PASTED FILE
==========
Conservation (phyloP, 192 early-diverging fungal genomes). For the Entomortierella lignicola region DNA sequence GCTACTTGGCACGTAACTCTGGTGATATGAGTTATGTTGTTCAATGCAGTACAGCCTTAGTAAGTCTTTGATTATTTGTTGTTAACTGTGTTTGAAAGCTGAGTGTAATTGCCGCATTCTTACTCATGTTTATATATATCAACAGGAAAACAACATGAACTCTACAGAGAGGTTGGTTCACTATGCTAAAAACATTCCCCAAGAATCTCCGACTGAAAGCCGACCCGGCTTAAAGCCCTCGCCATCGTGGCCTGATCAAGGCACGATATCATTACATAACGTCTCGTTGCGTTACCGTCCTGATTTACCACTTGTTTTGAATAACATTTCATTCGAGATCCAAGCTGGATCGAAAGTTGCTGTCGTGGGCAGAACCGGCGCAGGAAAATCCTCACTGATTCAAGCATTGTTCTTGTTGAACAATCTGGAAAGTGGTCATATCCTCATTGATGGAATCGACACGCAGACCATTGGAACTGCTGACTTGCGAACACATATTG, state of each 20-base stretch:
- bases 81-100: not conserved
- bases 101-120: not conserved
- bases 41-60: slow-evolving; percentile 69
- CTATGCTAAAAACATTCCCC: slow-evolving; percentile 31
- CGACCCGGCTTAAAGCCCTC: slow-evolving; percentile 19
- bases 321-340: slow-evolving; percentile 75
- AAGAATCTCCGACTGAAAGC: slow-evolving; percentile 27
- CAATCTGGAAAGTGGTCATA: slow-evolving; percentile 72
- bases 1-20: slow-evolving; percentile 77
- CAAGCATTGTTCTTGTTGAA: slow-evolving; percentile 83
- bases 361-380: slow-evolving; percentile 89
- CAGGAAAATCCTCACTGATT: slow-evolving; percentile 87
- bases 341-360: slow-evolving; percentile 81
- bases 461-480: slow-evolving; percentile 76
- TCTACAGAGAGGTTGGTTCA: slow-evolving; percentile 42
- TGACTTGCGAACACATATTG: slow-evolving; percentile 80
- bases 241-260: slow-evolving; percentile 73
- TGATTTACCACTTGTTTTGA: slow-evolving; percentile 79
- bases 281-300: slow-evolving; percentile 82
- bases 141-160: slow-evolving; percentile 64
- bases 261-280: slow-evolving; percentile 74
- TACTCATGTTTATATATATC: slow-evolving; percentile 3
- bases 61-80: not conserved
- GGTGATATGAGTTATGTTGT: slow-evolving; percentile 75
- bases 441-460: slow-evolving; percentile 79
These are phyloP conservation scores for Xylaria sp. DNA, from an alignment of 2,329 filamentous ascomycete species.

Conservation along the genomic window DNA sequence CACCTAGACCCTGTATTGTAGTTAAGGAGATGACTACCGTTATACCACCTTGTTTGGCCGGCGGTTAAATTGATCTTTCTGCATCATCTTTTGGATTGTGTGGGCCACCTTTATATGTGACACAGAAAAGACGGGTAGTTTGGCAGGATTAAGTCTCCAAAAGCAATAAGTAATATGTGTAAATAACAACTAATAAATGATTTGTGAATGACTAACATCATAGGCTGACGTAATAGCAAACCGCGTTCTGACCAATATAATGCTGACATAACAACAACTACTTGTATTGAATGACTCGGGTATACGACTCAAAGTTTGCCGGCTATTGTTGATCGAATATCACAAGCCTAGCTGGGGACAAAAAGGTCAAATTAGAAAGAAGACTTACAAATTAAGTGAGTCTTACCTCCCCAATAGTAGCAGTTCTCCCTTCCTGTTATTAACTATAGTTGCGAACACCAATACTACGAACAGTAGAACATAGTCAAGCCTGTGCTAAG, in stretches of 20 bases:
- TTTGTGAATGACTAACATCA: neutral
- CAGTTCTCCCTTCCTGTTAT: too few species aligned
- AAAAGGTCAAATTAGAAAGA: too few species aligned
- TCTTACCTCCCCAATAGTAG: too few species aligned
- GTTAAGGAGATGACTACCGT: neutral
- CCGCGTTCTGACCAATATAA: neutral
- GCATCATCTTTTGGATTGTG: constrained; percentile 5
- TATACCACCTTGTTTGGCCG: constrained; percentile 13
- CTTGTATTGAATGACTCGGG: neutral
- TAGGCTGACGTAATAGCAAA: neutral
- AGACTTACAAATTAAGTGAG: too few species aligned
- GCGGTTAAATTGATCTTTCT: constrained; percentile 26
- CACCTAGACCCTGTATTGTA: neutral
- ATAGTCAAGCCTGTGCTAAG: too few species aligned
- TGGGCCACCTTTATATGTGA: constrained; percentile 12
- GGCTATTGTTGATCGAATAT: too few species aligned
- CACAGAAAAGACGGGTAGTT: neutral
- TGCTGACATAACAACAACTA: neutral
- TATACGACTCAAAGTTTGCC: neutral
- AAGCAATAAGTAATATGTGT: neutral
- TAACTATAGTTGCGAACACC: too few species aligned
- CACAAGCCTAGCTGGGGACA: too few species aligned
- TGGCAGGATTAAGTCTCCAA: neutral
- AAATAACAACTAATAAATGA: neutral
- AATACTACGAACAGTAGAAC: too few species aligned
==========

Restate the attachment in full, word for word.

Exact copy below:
Conservation (phyloP, 192 early-diverging fungal genomes). For the Entomortierella lignicola region DNA sequence GCTACTTGGCACGTAACTCTGGTGATATGAGTTATGTTGTTCAATGCAGTACAGCCTTAGTAAGTCTTTGATTATTTGTTGTTAACTGTGTTTGAAAGCTGAGTGTAATTGCCGCATTCTTACTCATGTTTATATATATCAACAGGAAAACAACATGAACTCTACAGAGAGGTTGGTTCACTATGCTAAAAACATTCCCCAAGAATCTCCGACTGAAAGCCGACCCGGCTTAAAGCCCTCGCCATCGTGGCCTGATCAAGGCACGATATCATTACATAACGTCTCGTTGCGTTACCGTCCTGATTTACCACTTGTTTTGAATAACATTTCATTCGAGATCCAAGCTGGATCGAAAGTTGCTGTCGTGGGCAGAACCGGCGCAGGAAAATCCTCACTGATTCAAGCATTGTTCTTGTTGAACAATCTGGAAAGTGGTCATATCCTCATTGATGGAATCGACACGCAGACCATTGGAACTGCTGACTTGCGAACACATATTG, state of each 20-base stretch:
- bases 81-100: not conserved
- bases 101-120: not conserved
- bases 41-60: slow-evolving; percentile 69
- CTATGCTAAAAACATTCCCC: slow-evolving; percentile 31
- CGACCCGGCTTAAAGCCCTC: slow-evolving; percentile 19
- bases 321-340: slow-evolving; percentile 75
- AAGAATCTCCGACTGAAAGC: slow-evolving; percentile 27
- CAATCTGGAAAGTGGTCATA: slow-evolving; percentile 72
- bases 1-20: slow-evolving; percentile 77
- CAAGCATTGTTCTTGTTGAA: slow-evolving; percentile 83
- bases 361-380: slow-evolving; percentile 89
- CAGGAAAATCCTCACTGATT: slow-evolving; percentile 87
- bases 341-360: slow-evolving; percentile 81
- bases 461-480: slow-evolving; percentile 76
- TCTACAGAGAGGTTGGTTCA: slow-evolving; percentile 42
- TGACTTGCGAACACATATTG: slow-evolving; percentile 80
- bases 241-260: slow-evolving; percentile 73
- TGATTTACCACTTGTTTTGA: slow-evolving; percentile 79
- bases 281-300: slow-evolving; percentile 82
- bases 141-160: slow-evolving; percentile 64
- bases 261-280: slow-evolving; percentile 74
- TACTCATGTTTATATATATC: slow-evolving; percentile 3
- bases 61-80: not conserved
- GGTGATATGAGTTATGTTGT: slow-evolving; percentile 75
- bases 441-460: slow-evolving; percentile 79
These are phyloP conservation scores for Xylaria sp. DNA, from an alignment of 2,329 filamentous ascomycete species.

Conservation along the genomic window DNA sequence CACCTAGACCCTGTATTGTAGTTAAGGAGATGACTACCGTTATACCACCTTGTTTGGCCGGCGGTTAAATTGATCTTTCTGCATCATCTTTTGGATTGTGTGGGCCACCTTTATATGTGACACAGAAAAGACGGGTAGTTTGGCAGGATTAAGTCTCCAAAAGCAATAAGTAATATGTGTAAATAACAACTAATAAATGATTTGTGAATGACTAACATCATAGGCTGACGTAATAGCAAACCGCGTTCTGACCAATATAATGCTGACATAACAACAACTACTTGTATTGAATGACTCGGGTATACGACTCAAAGTTTGCCGGCTATTGTTGATCGAATATCACAAGCCTAGCTGGGGACAAAAAGGTCAAATTAGAAAGAAGACTTACAAATTAAGTGAGTCTTACCTCCCCAATAGTAGCAGTTCTCCCTTCCTGTTATTAACTATAGTTGCGAACACCAATACTACGAACAGTAGAACATAGTCAAGCCTGTGCTAAG, in stretches of 20 bases:
- TTTGTGAATGACTAACATCA: neutral
- CAGTTCTCCCTTCCTGTTAT: too few species aligned
- AAAAGGTCAAATTAGAAAGA: too few species aligned
- TCTTACCTCCCCAATAGTAG: too few species aligned
- GTTAAGGAGATGACTACCGT: neutral
- CCGCGTTCTGACCAATATAA: neutral
- GCATCATCTTTTGGATTGTG: constrained; percentile 5
- TATACCACCTTGTTTGGCCG: constrained; percentile 13
- CTTGTATTGAATGACTCGGG: neutral
- TAGGCTGACGTAATAGCAAA: neutral
- AGACTTACAAATTAAGTGAG: too few species aligned
- GCGGTTAAATTGATCTTTCT: constrained; percentile 26
- CACCTAGACCCTGTATTGTA: neutral
- ATAGTCAAGCCTGTGCTAAG: too few species aligned
- TGGGCCACCTTTATATGTGA: constrained; percentile 12
- GGCTATTGTTGATCGAATAT: too few species aligned
- CACAGAAAAGACGGGTAGTT: neutral
- TGCTGACATAACAACAACTA: neutral
- TATACGACTCAAAGTTTGCC: neutral
- AAGCAATAAGTAATATGTGT: neutral
- TAACTATAGTTGCGAACACC: too few species aligned
- CACAAGCCTAGCTGGGGACA: too few species aligned
- TGGCAGGATTAAGTCTCCAA: neutral
- AAATAACAACTAATAAATGA: neutral
- AATACTACGAACAGTAGAAC: too few species aligned